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Farm and Forest History of Forestry

 

 

A History of Forestry in the Ozarks 

Missouri's forests are one of the state's most important assets. Ranked seventh in the 20 forested states of the Northeastern U. S., nearly one-third of the state is forest covered, much of it in the southern Missouri Ozarks. The forest cover makes for a healthy ecosystem as well as a healthy economy, protecting hillsides from erosion while adding to the area's recreation and tourism base, and providing a diverse resource of plants, animals and other denizens of the natural world. As beautiful and vast as Missouri's forests are, they were once much bigger and held far more resources, both plant and animal. Between then and now, the vast timberlands of the Ozarks warmed hearths, made shelters, built cities, and were, at one time, almost destroyed. 

 

Early Settlers
Virgin Pine ForestTo the earliest European pioneers arriving here at the beginning of the 19th century, the Ozarks must have looked like a treasure house. With its vast forests of giant old growth pine and oak, there was the raw stuff of industrial development. Rivers, then roads, then railroads were utilized to ship out the lumber to eastern markets.

The first Europeans to tour the territory that would become Missouri found a rich land with few human inhabitants, vast herds of elk and buffalo, and a forest that covered 70 percent of the area. Settlers arrived by the rivers, and cut wood for houses, fuel, and to sell. Timber was cut and floated downstream to mills in larger settlements, where it might be used for lumber or as cordwood to fuel the boilers of steam-powered riverboats. 

Building, and Rebuilding, a Nation
The Civil War disrupted the Ozarks economy and industrial base, and the forests grew untouched as neighbor battled neighbor over the nation's future. When the war ended, what was destroyed had to be rebuilt, and the booming economy needed room to grow. It also had to be housed.

Harvesting the Forest
Harvesting LogsMissouri's vast pine forests had not previously been harvested because of their remote and rugged location. But in 1887 lumbermen arrived, bought vast acreages of forestland, sometimes for a few cents an acre, and cut, graded and trestled hundreds of miles of narrow-gauge railroad track into the steep hills and hollows of the wilderness. They, and the rivers and streams, carried logs to the mills. The sawmill at Grandin consumed seventy acres of woodland a day. 

By 1920, the pine forests, and the mill, and the jobs, were gone. Those who had come to work the woods tried to stay and eke out a living from the thin soils of the deforested hills. But their efforts only produced meager crops and more erosion, and by 1928, large areas of the once rich timberland had become wasteland.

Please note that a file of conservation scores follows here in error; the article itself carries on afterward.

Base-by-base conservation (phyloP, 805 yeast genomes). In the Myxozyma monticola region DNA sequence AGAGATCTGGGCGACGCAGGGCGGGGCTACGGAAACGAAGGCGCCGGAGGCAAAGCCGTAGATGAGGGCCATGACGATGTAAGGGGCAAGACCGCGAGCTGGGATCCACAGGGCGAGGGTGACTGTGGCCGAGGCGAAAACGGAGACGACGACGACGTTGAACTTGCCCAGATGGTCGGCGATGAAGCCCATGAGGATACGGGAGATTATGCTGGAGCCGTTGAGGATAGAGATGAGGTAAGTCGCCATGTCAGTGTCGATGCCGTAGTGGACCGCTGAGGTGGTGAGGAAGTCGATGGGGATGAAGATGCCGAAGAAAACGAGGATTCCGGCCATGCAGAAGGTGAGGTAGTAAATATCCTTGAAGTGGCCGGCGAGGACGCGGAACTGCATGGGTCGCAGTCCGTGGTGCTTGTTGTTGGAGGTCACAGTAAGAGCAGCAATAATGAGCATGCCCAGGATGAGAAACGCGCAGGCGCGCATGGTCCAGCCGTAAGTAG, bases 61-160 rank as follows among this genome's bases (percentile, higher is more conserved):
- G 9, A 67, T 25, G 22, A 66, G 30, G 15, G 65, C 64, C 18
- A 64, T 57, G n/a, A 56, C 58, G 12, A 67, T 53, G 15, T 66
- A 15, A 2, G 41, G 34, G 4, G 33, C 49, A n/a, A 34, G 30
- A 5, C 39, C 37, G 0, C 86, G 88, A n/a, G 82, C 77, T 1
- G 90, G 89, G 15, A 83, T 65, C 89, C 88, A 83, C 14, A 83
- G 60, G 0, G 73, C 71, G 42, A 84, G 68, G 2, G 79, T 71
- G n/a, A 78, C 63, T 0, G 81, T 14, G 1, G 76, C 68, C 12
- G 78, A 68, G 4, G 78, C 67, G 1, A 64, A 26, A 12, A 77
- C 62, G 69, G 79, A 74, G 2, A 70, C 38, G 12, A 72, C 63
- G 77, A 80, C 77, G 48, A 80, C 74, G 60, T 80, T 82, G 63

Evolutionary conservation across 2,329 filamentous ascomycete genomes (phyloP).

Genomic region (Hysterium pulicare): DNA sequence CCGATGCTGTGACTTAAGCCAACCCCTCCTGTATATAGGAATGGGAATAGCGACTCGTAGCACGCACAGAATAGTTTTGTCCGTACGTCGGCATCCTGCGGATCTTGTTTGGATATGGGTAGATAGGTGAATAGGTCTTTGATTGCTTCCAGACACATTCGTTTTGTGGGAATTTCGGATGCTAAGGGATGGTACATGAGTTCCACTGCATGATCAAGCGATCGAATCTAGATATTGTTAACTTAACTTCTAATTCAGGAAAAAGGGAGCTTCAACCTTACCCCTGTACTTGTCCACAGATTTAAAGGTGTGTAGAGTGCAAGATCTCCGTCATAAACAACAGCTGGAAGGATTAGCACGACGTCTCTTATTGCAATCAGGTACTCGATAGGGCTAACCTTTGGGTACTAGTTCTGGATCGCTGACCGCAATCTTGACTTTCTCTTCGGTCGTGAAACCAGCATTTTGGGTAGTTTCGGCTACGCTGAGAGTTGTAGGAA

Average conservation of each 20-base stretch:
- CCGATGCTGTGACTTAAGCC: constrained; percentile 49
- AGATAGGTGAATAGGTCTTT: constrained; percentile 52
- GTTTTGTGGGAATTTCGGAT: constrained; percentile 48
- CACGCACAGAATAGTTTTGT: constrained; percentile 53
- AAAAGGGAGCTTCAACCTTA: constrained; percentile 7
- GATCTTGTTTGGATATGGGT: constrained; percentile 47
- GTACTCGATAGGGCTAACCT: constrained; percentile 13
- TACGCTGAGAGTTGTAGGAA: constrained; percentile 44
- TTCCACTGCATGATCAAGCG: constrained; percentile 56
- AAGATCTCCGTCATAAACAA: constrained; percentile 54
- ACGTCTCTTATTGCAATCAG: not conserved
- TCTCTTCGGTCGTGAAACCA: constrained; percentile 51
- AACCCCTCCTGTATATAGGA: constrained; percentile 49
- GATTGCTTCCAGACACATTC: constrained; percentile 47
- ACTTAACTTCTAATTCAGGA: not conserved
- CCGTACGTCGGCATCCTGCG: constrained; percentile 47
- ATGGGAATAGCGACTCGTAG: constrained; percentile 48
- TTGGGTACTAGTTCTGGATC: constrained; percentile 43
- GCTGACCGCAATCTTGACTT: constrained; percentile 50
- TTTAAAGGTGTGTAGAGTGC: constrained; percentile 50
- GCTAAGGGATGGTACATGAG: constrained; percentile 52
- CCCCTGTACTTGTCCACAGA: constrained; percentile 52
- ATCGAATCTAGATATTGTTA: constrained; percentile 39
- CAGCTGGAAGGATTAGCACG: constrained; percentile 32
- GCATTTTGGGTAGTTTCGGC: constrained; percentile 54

The National Forests 
"By the mid-1930s, Missouri forest and wildlife resources were at an all-time low. The forests were burned and abused. Gravel, eroded from the hillsides, choked the once-clear streams. An estimated 2,000 deer remained in the entire state, and turkeys declined to a few thousand birds in scattered flocks. In 1929, the Missouri National Forest Association successfully lobbied the Legislature to permit the federal government to purchase land in Missouri for a national forest. Eight purchase units were set up in 1934-35, and the national forests became a reality. Eventually, 1.5 million acres of cut-over forest land was acquired--the land that nobody else wanted."
(Missouri Forests in the Past

Traveling Picture Shows 
One of the problems in restoring the forest cover came from the people themselves. They believed the burning of the undergrowth in spring reduced the population of ticks and, because the small dose of potash from wood ashes caused a "flush" of green, burning somehow "fertilized" the poor soil. In reality, it only caused more erosion and left the land poorer than before. A mobile educational program, complete with a truck-mounted generator, movie projector and screen, took forestry movies into rural areas where there was no electricity. 

"The pictures were shown outdoors, in crossroads stores, at country churches and schools, [bringing] movies to people who had never seen one in their lives. This mobile entertainment operated for 12 years, continuing even through World War II." (Missouri Forests in the Past) 

Once people understood and private landowners began to cooperate, fire prevention programs began to work. Federal and state foresters planted seedlings and improved woodlots, and taught landowners to do the same. Today, Missouri's forests are healthy once again. Less than one-tenth of one percent of the forest burns each year, and deer, turkey and other wildlife now exist in record numbers. 

In This Section

Grandin Mill in Carter County, east of Bryant Creek, consumed seventy acres of woodland a day. In its time it was the largest lumber mill in the world. 

The Big Mill was located on Bryant Creek, near the Hwy. 95 bridge. It was owned by the Landers and Barker Lumber Company. 
Making Tar Logging left stumps with sap-filled heartwood, good for making tar. People used tar for waterproofing all kinds of things, from roofs to tarps.
 
  Source: Missouri Forests in the Past, a history of Missouri's forests, published by the Missouri Department of Conservation. Photos from American Lumberman magazine, May 1903.

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